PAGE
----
What does the Telencephalon give rise to?
Cerebral cortex. Hippocampal formation. Basal ganglia. Amygdyla. Olfactory bulb.
What does the Diencephalon give rise to?
Thalamus. Subthalamus. Hypothalamus. Epithalamus. Optic nerve/tracts. Retinae.
What does the Mesencephalon give rise to?
What does the Metencephalon give rise to?
What does the Myelencephalon give rise to?
What does the caudal part of the neural tube give rise to?
What are the 3 flexures present in the 5-vesicle embryo?
Cephalic, Cervical and Pontine.
What is the role of the cephalic flexure?
Divides the mesencephalon and the diencephalon.
What is the role of the cervical flexure?
Separates myelencephalon from spinal cord.
What is the role of the pontine flexure?
Separates metencephalon from the myelencephalon.
What are the 8 major structures of the mature brain?
Spinal Cord. Medulla. Pons. Cerebellum. Midbrain. Thalamus. Cerebral Cortex. Corpus Callosum.
What is the Cauda Equina?
Leash of nerves above coccyx. (L2-5; S1-5).
Why does the cauda equina not reach the bottom of the spinal cord?
Bone growth is faster than neural tube growth.
What are the main sensory fibre types?
A-alpha. A-beta. A-gamma. A-delta. B. C-DR. C-sympathetic.
Describe A-alpha fibres.
Motor/Proprioception. 100ms-1. Myelinated. 15um.
Describe A-beta fibres.
Touch/Pressure. 50ms-1. Myelinated. 7um.
Describe A-gamma fibres.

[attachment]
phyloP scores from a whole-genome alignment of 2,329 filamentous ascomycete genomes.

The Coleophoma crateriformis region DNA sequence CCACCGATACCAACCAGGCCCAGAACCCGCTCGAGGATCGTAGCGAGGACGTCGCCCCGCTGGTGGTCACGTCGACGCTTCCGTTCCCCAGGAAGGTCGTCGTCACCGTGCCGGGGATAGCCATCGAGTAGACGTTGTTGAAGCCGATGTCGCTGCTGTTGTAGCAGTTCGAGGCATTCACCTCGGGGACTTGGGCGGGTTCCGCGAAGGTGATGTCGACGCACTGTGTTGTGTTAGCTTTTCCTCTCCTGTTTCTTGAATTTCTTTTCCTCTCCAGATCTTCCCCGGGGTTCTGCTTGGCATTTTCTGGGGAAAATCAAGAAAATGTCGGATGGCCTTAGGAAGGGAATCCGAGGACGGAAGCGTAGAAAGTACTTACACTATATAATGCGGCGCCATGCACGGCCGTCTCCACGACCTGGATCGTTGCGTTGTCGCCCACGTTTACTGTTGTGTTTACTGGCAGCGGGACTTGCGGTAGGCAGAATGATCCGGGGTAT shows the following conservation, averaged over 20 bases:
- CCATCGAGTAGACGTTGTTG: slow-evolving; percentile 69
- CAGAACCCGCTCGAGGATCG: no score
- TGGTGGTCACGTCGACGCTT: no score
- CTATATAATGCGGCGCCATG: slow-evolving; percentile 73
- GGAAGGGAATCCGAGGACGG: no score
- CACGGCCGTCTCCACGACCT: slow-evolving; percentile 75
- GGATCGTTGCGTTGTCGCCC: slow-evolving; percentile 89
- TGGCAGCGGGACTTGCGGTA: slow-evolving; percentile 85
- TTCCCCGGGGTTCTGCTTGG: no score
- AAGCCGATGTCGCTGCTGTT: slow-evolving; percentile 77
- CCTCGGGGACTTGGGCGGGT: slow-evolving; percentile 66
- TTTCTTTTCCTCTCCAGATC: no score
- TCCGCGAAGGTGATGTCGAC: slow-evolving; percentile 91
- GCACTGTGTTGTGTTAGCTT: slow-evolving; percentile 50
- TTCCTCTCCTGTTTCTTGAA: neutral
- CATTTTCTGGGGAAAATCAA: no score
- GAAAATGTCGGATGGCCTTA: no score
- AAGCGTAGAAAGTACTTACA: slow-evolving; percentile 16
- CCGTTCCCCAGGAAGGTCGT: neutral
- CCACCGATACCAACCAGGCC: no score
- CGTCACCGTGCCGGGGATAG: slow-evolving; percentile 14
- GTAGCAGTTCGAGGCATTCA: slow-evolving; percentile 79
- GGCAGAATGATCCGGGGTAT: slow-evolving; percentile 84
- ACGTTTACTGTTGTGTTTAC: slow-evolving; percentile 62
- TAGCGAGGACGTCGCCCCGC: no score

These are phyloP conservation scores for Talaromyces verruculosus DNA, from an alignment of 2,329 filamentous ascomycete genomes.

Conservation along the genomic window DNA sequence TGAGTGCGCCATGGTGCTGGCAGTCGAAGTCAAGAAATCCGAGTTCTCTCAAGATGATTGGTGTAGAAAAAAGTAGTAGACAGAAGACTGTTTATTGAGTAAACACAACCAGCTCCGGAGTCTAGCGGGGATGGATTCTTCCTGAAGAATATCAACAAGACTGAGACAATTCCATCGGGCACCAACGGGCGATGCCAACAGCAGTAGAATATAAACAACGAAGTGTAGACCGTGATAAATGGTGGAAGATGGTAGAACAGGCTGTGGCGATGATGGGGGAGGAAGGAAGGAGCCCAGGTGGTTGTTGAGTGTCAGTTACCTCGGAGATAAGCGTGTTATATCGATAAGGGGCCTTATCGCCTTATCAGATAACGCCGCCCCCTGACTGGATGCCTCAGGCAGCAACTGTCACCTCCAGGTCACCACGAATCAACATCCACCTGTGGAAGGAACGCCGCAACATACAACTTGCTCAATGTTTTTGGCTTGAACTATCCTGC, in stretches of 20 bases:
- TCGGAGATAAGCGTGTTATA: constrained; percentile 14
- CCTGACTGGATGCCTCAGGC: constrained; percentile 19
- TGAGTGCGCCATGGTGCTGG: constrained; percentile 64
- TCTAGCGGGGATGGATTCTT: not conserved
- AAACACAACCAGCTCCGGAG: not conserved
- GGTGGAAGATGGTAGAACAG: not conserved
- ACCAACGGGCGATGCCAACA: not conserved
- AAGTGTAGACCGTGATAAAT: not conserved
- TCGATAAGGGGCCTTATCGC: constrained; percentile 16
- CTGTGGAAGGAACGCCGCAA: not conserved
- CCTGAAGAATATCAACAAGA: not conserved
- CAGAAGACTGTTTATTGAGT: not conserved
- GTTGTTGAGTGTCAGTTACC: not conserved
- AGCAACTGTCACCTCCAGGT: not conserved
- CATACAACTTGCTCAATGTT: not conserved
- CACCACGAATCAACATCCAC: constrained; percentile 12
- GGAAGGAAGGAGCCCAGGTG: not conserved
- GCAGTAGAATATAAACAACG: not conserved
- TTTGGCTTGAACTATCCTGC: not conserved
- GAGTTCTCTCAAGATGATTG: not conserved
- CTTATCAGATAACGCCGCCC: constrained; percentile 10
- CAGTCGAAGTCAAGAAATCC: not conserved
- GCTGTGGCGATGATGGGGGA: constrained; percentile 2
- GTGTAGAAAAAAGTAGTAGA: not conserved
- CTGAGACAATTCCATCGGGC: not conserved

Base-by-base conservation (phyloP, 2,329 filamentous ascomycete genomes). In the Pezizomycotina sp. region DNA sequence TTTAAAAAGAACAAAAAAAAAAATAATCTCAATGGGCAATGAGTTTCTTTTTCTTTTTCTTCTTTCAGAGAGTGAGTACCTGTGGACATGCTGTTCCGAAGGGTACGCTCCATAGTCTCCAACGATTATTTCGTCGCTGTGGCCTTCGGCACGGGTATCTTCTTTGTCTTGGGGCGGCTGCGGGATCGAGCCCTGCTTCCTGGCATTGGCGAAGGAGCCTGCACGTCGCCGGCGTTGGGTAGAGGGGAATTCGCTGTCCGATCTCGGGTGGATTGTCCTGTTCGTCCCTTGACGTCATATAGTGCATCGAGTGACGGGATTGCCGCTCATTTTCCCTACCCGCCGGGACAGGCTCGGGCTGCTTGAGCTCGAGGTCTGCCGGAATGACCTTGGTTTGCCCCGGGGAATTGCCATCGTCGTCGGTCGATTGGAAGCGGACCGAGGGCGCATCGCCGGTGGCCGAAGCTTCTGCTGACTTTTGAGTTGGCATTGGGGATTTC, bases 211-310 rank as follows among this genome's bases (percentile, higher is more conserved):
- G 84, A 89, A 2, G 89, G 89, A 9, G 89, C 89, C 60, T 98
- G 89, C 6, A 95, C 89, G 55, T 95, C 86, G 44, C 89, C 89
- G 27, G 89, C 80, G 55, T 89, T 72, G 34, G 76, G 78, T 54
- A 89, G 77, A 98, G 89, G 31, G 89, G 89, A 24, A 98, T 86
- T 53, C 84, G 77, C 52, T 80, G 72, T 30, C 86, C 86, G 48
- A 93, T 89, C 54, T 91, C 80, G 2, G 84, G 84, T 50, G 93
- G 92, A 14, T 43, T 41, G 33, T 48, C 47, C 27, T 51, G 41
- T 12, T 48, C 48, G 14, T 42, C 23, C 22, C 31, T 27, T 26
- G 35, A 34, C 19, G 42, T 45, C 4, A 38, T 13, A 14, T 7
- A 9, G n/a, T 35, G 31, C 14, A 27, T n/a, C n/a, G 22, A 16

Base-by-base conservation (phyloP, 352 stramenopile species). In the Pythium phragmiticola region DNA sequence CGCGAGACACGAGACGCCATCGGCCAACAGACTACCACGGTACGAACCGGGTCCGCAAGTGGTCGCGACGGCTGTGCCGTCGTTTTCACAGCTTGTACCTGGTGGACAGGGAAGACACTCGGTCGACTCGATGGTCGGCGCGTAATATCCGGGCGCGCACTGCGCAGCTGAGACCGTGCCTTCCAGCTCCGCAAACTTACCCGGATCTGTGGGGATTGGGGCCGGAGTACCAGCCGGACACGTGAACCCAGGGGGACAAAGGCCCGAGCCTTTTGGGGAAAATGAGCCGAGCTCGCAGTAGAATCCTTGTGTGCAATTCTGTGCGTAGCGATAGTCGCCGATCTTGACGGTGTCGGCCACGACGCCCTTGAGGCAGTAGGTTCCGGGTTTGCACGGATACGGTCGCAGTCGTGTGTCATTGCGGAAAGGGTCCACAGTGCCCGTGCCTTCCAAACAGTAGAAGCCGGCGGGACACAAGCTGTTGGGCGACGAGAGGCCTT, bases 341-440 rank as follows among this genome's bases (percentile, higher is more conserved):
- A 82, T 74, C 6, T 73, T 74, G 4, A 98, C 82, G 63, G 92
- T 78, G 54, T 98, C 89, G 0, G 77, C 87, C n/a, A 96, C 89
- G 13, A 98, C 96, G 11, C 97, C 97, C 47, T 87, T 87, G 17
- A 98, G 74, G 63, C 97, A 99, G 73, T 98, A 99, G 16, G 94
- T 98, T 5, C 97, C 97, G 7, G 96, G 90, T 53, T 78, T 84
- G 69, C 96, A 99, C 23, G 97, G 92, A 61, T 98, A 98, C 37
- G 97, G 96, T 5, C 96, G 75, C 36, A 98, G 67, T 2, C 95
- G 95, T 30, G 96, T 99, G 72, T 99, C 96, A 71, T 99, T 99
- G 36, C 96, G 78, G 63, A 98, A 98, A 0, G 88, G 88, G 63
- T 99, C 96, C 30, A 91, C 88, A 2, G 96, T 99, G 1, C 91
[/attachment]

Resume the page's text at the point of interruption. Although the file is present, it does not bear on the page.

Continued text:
Motor Spindles. 22ms-1. Myelinated. 4.5um.
Describe A-delta fibres
Pain/Temperature. 20ms-1. Myelinated. 3.5um.
Describe B fibres.
Preganglionic/Sympathetic. 8ms-1. Myelinated. 2um.
Describe C-DR fibres.
Pain. 1.5ms-1. No myelin. 0.8um.
Describe C-sympathetic fibres.
Postganglionic. 1.3ms-1. No myelin. 0.7um.
What is the relationship between spike velocity and conduction speed?
What is the relationship between absolute RP duration and conduction speed?
Describe the types of proprioceptive/touch receptors.
Merkel disk receptors - Texture/Pressure. Pacinian Corpuscle - Vibration/Pressure. Ruffini's Corpuscle - Stretch/Finger Control. Meissner's Corpuscle - Light Touch.
Describe Cold thermal nociceptors.
C fibres. <5C.
Describe Cool thermal nociceptors.
A-delta fibres. 25C.
Describe Warm thermal nociceptors.
A-delta fibres. 41C.
Describe Hot thermal nociceptors.
Where in the spinal cord do A-alpha fibres project to?
Where in the spinal cord do A-beta fibres project to?